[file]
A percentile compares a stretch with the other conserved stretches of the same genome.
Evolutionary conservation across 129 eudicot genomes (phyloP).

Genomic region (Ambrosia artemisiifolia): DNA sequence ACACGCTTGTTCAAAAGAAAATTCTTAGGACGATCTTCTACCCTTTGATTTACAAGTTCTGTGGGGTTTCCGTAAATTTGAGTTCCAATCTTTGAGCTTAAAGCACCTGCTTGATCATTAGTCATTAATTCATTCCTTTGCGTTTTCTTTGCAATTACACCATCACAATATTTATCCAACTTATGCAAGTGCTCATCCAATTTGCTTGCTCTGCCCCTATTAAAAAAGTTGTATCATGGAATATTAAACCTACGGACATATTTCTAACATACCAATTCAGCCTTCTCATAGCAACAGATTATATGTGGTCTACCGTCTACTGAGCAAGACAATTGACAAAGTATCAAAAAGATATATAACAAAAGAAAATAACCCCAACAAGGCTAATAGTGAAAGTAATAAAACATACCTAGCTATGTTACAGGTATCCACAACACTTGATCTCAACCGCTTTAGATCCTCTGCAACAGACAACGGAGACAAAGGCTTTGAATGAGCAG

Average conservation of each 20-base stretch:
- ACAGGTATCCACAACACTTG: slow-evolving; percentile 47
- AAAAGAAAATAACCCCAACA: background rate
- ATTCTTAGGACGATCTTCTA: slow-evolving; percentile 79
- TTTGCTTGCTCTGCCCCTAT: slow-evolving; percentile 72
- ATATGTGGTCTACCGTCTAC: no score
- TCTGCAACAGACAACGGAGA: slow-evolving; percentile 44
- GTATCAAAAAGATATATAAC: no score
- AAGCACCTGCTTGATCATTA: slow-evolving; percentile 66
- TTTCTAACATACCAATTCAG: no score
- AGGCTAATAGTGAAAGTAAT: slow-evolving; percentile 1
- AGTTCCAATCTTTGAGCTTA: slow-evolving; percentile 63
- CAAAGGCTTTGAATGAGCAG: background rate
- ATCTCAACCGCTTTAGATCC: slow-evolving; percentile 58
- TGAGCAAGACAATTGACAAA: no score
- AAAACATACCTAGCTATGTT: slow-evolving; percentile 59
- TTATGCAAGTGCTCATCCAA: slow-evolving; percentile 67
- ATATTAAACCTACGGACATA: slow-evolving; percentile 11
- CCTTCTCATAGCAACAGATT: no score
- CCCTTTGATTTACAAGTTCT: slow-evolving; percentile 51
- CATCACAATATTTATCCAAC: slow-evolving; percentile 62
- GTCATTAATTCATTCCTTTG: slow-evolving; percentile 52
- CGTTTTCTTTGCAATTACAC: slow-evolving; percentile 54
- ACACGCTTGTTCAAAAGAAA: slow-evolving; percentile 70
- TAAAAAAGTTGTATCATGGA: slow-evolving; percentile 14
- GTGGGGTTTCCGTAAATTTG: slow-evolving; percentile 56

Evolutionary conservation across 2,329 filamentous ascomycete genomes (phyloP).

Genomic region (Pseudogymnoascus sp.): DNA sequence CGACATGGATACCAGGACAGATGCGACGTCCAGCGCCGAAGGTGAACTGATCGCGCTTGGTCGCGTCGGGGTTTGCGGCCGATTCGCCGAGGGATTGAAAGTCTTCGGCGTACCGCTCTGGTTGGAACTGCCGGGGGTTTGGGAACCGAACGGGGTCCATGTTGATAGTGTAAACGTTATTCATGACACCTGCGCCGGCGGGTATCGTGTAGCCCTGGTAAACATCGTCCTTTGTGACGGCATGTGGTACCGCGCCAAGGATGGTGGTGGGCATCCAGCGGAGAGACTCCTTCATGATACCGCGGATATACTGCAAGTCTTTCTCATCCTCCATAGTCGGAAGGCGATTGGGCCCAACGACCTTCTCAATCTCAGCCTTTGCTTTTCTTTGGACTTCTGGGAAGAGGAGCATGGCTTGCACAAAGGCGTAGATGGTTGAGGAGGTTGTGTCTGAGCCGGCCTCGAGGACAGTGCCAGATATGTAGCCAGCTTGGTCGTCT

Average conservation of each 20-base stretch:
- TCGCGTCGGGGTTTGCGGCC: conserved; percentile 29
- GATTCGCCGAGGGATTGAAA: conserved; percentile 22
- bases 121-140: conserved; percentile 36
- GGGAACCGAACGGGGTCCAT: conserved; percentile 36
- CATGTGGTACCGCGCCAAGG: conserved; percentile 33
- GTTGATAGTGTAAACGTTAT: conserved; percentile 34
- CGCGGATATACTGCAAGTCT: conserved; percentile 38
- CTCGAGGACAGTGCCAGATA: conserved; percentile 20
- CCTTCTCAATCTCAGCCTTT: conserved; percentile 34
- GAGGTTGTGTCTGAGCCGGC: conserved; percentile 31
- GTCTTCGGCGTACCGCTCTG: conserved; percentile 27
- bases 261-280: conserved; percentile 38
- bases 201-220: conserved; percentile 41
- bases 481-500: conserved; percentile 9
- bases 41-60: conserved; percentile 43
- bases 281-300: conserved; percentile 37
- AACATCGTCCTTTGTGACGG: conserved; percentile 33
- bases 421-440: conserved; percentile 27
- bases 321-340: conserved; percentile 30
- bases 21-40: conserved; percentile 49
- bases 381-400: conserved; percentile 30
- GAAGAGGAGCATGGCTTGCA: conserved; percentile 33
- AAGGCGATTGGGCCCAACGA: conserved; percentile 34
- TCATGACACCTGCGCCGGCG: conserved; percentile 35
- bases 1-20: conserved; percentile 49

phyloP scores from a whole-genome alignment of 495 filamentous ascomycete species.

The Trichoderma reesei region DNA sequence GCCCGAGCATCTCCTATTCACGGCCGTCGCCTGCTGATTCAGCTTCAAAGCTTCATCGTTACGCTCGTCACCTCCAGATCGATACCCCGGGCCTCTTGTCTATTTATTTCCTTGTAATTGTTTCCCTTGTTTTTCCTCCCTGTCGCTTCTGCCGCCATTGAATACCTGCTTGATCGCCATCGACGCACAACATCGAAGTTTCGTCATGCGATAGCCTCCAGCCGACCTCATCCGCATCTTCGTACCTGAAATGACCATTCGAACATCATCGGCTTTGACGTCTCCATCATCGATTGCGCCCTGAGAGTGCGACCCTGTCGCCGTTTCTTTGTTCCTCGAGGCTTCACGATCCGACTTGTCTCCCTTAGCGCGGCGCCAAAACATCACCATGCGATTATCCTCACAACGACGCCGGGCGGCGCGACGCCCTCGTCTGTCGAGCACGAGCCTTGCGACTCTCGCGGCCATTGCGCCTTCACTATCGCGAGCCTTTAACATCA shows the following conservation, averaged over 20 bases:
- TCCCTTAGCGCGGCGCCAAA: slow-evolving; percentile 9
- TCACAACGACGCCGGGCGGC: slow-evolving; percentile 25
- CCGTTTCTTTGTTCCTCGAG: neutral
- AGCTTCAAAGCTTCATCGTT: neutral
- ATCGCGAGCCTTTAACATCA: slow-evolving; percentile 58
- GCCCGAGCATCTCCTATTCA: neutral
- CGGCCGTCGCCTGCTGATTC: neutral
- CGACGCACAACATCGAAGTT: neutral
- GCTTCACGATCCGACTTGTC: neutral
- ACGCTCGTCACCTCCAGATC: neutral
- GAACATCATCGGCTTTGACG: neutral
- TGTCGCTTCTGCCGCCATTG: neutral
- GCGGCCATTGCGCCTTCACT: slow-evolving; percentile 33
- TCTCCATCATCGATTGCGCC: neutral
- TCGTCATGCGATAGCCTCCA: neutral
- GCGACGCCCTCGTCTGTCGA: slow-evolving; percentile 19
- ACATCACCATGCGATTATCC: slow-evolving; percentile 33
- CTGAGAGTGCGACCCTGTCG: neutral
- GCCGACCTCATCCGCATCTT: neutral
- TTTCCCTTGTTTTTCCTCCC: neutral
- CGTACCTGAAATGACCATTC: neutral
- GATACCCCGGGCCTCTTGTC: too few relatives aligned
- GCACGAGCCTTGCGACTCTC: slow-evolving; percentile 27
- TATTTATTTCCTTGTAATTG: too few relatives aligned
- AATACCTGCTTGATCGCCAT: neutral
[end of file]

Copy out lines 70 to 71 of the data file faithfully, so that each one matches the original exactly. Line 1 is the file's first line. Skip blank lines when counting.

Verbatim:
- GAACATCATCGGCTTTGACG: neutral
- TGTCGCTTCTGCCGCCATTG: neutral